# What to do when you don’t know what to do

I’m reblogging this in response to Sam Shah’s request to write about a favorite open ended problem.

My students do not have much experience with non-routine problems. On occasion they’ve completed complex tasks, but certainly not enough, or a variety, for students to build self-efficacy. I’m trying to change that by living a SMART goal I created for myself. Last Thursday, day 8, I presented a formative lesson designed by the Mathematical Assessment Project.

The problem began: Emily doesn’t trust banks with her money. She has stored \$24,000 in one dollar bills under her mattress. The rest of the problem can be seen below. This student’s attempt was typical.

After they worked on the task independently for fifteen minutes, I collected their work. I found myself providing the same feedback over and over. (My handwriting is atrocious. I know. )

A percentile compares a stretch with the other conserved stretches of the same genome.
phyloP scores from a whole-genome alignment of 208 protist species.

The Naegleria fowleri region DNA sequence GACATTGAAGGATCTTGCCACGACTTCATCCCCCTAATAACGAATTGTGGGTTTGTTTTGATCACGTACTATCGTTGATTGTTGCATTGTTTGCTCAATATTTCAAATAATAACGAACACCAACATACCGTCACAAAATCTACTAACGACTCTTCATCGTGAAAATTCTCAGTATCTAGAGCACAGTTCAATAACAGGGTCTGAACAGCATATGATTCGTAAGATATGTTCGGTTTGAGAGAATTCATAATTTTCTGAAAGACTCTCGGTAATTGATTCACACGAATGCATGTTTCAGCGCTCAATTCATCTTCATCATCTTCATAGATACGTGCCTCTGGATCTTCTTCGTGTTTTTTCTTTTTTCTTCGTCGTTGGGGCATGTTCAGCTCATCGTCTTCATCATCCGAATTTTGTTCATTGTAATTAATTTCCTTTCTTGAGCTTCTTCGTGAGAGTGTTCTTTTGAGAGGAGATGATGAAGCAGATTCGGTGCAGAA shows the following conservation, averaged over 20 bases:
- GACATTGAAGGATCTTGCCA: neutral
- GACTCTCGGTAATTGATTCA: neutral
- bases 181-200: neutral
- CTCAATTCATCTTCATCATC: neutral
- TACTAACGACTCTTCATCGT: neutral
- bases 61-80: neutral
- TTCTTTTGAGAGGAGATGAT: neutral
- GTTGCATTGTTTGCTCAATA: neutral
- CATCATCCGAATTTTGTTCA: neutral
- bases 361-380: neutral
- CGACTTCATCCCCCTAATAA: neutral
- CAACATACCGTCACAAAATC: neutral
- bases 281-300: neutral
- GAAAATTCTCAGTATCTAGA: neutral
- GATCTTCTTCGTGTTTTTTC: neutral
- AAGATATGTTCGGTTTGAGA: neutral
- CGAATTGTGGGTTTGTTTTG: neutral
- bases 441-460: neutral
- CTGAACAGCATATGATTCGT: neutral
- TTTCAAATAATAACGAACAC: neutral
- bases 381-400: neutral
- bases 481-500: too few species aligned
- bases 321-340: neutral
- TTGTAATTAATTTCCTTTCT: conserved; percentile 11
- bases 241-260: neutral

As I reviewed their work, I came upon this response:

One or two students thought to estimate the size of a mattress, but their dimensions weren’t reasonable…

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## 4 thoughts on “What to do when you don’t know what to do”

1. I love this idea! Your feedback is very good–giving them a lot to think about. I like that your feedback is specific and the purpose is to help guide them. Feedback is essential to formative assessment.

1. Providing written feedback was a lot of work, but doing the task in this manner gave me a window into their thinking. Thanks for stopping by!

2. Mary –

I’m glad you posted a problem from the MAP project! It reminded me to bookmark that site (again!) and review ideas there that I can use with my Algebra 2 students. I’m looking at the Boomerang problem on optimization as a formative assessment question near the end of our current unit.

1. Hey Beth!

I gave the Boomerang task to my pre-algebra students! They were able to solve it but not using systems of equations because they haven’t been exposed to it yet. I wrote about the task here if you’re interested. Take care!